On Tuesday, a seafood restaurant chain that refused to hire a trainee female cook was found guilty of gender discrimination, fined 2,000 yuan ($300), and required by the court to issue a written apology.
It marked the end of a high-profile gender discrimination case that pitted Gao Xiao, now 27 years old, against Guangdong Huishijia Economic Development Company, which owns several restaurants. Gao Xiao had applied for a job at one of the restaurants in Guangzhou, capital of Guangdong province in China’s south, only to be told the job had been filled and then see the job re-advertised as “male applicants only.” She filed her case in August of last year.
“I even didn’t get a chance for an interview,” Gao, who is using a pseudonym to protect her career, told Sixth Tone. “I was disappointed and angry. In court, we provided a lot of evidence, but the company still denied its discrimination toward women.”
Litigation is increasingly being used as a form of advocacy in China, where laws against public demonstrations limit other kinds of protest. Feminists and LGBT activists in particular have built up strong and savvy networks with public interest lawyers and sympathetic media professionals to mobilize around lawsuits that push an anti-discrimination agenda.
In 2016 alone, activists-turned-plaintiffs have launched lawsuits on transgender employment discrimination, same-sex marriage, homophobia in textbooks, “gay conversion” therapy, and HIV-positive discrimination. Often, the lawsuits fail, or, as in Gao’s case, see paltry payouts that offer no real deterrent for companies to continue discriminatory practices. Yet each case draws attention to issues that otherwise might receive scant media coverage.
Gao demanded 40,800 yuan in compensation from her would-be employer. In April, the court found in her favor, but ordered the company to pay just 2,000 yuan in compensation. She appealed, and yesterday Guangzhou’s Intermediate People’s Court upheld the initial compensation level, but also ordered the company issue a public apology in a local newspaper.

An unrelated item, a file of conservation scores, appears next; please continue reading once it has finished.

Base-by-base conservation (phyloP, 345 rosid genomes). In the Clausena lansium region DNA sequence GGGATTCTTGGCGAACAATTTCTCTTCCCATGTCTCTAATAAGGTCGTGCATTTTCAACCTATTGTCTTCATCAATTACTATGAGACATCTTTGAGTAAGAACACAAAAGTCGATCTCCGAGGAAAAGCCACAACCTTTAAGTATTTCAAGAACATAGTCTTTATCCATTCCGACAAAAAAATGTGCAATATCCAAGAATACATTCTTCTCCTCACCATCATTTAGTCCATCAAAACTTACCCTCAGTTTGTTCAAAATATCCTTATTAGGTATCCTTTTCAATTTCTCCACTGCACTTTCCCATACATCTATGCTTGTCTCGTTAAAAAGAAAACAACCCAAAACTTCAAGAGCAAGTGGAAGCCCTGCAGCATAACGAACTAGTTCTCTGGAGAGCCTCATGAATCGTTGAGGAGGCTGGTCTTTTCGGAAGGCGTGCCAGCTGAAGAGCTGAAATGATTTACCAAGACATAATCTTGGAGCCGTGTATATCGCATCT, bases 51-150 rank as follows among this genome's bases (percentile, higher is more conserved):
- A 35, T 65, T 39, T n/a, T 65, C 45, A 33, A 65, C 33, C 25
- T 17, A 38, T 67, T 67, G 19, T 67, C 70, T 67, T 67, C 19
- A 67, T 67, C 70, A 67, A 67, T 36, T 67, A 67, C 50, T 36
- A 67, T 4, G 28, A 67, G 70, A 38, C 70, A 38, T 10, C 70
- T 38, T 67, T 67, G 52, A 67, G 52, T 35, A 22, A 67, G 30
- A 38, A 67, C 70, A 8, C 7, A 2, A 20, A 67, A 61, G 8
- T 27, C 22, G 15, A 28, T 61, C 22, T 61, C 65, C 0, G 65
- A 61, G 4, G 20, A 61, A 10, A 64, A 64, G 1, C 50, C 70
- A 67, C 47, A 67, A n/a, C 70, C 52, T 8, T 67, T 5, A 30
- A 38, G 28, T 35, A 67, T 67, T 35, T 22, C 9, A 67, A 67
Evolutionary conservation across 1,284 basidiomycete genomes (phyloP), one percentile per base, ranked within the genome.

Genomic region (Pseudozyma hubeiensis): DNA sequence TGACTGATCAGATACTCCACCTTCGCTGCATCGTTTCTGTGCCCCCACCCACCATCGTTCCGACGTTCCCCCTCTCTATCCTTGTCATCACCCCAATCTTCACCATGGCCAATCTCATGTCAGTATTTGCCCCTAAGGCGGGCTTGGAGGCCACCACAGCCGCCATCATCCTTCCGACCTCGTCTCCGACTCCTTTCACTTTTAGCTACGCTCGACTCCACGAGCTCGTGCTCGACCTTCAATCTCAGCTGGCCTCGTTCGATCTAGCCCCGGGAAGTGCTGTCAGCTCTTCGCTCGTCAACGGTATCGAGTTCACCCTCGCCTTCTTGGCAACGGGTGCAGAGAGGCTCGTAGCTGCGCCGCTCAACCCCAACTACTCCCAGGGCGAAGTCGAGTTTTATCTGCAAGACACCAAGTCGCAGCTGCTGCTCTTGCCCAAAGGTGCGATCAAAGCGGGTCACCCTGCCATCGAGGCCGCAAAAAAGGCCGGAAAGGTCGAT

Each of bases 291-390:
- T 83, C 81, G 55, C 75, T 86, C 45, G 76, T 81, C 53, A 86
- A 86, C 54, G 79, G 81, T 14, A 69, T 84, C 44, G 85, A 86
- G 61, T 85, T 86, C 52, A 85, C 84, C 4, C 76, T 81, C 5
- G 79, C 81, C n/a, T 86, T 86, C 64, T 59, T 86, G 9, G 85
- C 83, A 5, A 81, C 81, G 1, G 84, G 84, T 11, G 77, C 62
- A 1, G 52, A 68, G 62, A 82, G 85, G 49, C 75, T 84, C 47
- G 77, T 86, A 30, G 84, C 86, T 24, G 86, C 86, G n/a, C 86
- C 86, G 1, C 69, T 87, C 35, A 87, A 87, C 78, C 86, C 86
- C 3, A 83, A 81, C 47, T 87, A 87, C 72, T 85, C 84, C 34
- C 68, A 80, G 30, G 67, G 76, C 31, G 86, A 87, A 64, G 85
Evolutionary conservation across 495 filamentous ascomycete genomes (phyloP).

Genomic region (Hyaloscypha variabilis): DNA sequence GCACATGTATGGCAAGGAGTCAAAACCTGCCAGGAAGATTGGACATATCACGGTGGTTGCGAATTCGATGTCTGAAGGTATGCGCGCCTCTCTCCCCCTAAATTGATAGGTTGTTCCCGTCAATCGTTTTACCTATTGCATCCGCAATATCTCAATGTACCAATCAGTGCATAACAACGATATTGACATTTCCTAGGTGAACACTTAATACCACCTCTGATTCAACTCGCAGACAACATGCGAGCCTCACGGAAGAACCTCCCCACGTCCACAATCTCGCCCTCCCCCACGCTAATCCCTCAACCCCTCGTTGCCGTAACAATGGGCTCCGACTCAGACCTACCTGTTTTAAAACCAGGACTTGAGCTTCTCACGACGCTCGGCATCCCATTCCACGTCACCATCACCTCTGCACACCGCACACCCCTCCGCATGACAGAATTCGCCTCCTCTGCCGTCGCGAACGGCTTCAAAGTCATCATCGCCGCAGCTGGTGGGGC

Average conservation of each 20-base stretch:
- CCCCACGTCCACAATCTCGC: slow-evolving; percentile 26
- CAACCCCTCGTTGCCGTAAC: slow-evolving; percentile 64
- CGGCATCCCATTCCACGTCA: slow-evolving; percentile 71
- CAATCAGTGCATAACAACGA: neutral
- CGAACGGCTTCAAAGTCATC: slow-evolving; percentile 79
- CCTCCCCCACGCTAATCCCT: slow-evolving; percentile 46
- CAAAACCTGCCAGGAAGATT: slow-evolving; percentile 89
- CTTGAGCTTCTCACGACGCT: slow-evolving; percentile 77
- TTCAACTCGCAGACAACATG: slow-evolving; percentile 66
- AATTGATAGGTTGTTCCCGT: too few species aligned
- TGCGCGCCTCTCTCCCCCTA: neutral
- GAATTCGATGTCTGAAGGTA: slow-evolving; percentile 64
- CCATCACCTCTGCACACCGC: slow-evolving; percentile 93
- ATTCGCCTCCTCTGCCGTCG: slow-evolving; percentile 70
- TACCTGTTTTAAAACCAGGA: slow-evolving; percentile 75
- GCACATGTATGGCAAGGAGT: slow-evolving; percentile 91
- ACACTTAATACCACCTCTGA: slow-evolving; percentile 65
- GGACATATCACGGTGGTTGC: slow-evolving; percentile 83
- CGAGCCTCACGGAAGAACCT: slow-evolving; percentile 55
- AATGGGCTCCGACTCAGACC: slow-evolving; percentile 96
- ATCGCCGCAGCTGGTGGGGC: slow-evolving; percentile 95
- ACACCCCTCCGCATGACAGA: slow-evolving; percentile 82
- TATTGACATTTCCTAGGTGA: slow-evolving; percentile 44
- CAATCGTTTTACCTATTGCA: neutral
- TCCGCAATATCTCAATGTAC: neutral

In 2008, China’s legislature strengthened laws relating to the protection of women’s interests at work. According to the case’s pro bono lawyer Huang Yizhi, it is the first time since then that a company has been ordered to release an official apology.
Huang told Sixth Tone that gender exclusion is common during the initial stage of recruitment. According to research performed by the Women's Studies Institute of China in 2014, nearly 90 percent of female graduates who responded to their survey said they had faced gender discrimination during recruitment.
“My tutor at catering college warned me that sexism was rife in the catering industry,” said Gao. “But all the online recruitment notice said was that they wanted capable, hardworking, and careful candidates.”
When she went to the restaurant, Gao said, the restaurant manager claimed they needed a male cook.
Having long wanted to pursue her ambition to become a chef, Gao said she brought a legal case because she wanted to make a point about sexism in her chosen field. “I hope more people will fight for themselves, when they realize this ubiquitous phenomenon is completely unreasonable,” Gao said.
The Guangdong Huishijia Economic Development Company, established in 1992, is a corporation with hundreds of employees across Beijing, Shanghai, and Guanghzou. When reached by telephone, an employee of the company told Sixth Tone she wasn’t familiar with the case.
During the court sessions, the company denied discrimination, and submitted pictures of male cooks doing physically demanding tasks as evidence that women were not qualified for a position in their professional kitchen.
“It made me realize the high levels of blind gender discrimination in the food industry,” said Gao. “In restaurant kitchens, all they expect women to do is prepare the ingredients.”
The updated 2008 labor law relating to the protection of women states that applicants have the right to file a lawsuit when they are discriminated against. However, very few cases of gender discrimination are brought, said Qiu Hengyu, a Guangzhou-based lawyer that specializes in labor law.
Qiu told Sixth Tone that in many circumstances, it’s difficult for female employees to prove discrimination. In addition, there is little financial incentive to take a company to court.
While Gao’s case could be regarded as step forward for gender rights advocacy, Qiu is not convinced the ruling will act as a deterrent against future discrimination. “The amount of 2,000 yuan is inadequate to play a warning role,” he said.
Gao is now suing the Guangzhou human resource and social security bureau for its failure to tackle discrimination in the work place. The case was heard on June 8, but the verdict hasn't yet been announced.
With contributions from Qian Jinghua.
(Header image: Gao Xiao poses with indictment documents after filing her gender discrimination case at the Haizhu District People’s Court in Guangzhou, Guangdong province, Aug. 18, 2015. Courtesy of Gao Xiao)